And on the way home, we stopped and got coffee and cocoa together, and listened to music.  We talked about what I was like when I was her age, and it was this lovely little island of time – just me and my baby girl.  Who was brave and bold and orange tipped.  I know now how incredibly fast this age goes by – and how much I’m going to miss having a seven year old.  Watching her stretch herself outside of her comfort zone, experiment with new ideas and new experiences, and discovering who she is – it’s all just beginning for her and I’m so proud of her.


Oct 31

Full circle

Jessie and Sam didn’t go trick or treating this year.

Jessie’s taller than I am, and I think she felt like she’d look ridiculous trick or treating.  She was happy to stay home and dole out candy to kids at our house.  Sam had two problems – one being that his vision at night is terrible, and the other being that he knew that he wasn’t going to be able to eat all the candy he wanted, because his taste buds are still messed up.  Not as much as it was, but enough so that all night would be constant reminder of what he’d lost.

So Marc and I took Julie out trick or treating solo.

It actually isn’t even full circle, because I feel like we never took Jessie out trick or treating by herself.  Maybe when she was a toddler, but after that – we always went with a group.  Glennys, Sarah and Lilli, then Sam and Harrison and Julia, Jordyn, I think we’ve gone with Aviva’s kids, and Virginia’s kids.  Even this year, we had Devin and Aiden with us for the first half before we dropped them off.

But this year – it was just Marc and I.  And a dog who’s desperate to get a hold of some of these trick or treaters, because she’s got to love on them immediately.  It was lovely – just the three of us (and the slightly rabid dog) wandering around trick or treating.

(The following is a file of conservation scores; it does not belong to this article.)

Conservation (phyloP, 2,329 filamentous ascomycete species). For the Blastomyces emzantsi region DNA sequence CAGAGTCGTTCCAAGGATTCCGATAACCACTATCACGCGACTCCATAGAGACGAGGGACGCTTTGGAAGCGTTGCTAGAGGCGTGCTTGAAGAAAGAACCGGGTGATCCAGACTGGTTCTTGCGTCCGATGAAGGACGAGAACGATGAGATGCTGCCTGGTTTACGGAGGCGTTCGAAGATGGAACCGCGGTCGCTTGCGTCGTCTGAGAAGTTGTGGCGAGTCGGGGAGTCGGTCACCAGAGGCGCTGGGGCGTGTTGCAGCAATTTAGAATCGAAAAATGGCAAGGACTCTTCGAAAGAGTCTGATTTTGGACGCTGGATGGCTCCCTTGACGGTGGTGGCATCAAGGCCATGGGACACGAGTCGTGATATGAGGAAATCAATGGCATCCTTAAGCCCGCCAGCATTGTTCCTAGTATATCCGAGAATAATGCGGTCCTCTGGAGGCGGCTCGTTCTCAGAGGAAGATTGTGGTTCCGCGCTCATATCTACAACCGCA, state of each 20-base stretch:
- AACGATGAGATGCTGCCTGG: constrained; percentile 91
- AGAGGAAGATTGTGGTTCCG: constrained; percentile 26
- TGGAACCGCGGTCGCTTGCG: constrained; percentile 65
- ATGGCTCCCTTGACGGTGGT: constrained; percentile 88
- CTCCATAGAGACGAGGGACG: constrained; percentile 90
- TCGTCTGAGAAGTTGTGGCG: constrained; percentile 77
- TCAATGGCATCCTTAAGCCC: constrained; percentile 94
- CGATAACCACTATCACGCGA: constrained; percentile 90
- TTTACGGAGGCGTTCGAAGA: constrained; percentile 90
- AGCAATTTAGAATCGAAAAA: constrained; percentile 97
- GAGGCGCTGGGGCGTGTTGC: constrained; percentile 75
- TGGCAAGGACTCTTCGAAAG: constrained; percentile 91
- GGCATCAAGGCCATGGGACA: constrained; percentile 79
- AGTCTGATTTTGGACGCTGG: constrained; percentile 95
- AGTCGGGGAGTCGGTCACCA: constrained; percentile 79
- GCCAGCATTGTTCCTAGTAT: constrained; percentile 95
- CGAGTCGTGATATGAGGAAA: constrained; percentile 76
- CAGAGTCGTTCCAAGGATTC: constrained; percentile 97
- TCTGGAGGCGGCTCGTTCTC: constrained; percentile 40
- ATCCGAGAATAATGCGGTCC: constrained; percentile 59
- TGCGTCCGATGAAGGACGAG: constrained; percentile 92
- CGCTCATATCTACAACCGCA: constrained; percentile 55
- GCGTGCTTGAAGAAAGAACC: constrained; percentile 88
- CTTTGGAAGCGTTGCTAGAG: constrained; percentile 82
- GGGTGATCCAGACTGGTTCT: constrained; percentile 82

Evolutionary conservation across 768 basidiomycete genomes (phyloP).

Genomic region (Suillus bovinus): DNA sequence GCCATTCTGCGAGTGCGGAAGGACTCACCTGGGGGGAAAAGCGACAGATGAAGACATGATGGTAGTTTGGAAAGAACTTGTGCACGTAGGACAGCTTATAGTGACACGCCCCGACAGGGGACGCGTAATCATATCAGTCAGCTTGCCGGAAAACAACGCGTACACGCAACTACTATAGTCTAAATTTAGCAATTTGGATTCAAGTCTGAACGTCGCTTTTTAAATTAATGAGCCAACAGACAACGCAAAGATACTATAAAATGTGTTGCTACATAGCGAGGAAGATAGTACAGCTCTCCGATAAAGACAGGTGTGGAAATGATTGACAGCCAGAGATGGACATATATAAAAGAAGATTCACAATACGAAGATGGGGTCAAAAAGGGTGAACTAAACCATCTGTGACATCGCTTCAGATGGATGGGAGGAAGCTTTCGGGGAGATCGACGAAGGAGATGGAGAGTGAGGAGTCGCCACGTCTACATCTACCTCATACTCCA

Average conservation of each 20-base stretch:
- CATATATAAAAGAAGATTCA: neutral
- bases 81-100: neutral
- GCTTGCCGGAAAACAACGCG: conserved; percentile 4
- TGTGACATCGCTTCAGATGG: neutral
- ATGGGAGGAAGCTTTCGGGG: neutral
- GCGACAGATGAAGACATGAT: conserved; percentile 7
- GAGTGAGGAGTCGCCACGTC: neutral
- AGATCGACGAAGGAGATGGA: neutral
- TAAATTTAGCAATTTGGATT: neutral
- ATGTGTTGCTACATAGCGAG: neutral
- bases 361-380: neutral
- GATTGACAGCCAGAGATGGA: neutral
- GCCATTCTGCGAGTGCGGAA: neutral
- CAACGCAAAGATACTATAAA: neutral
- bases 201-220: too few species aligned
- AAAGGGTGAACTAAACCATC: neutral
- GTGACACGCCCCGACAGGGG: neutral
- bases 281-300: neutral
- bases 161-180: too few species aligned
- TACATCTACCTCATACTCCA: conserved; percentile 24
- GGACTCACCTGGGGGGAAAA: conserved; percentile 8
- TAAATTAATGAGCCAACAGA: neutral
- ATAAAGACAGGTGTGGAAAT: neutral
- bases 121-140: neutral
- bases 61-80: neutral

One of the things I try really hard to do is be in whatever place I’m in, if that makes sense.  I tried hard to really be grateful for the chaos, for the kids all over the place and the insanity and fun that comes from taking fifteen kids trick or treating at once.  And I worried that I’d be sad, now that the stage in my life is over.  I’m winding down, in the parenting of little kids stage.  Not finished with it, but it’s slowing down.  And I loved it – walking around with my husband, trying to sneak adult conversation in between reminding her to say Happy Halloween and trying to save the dog from choking herself on her own leash.  Watching my baby girl, my last little baby, go up to each house and smile bravely and talk to strangers – always a challenge with her.

I had the nicest of nights, and the fact that we came home, and Julie was so excited to show the older kids what she got, and to divide up all of it, combined with the leftovers from we didn’t hand out – and share it with the two of them.

Happy Halloween.

Oct 27

I’m so angry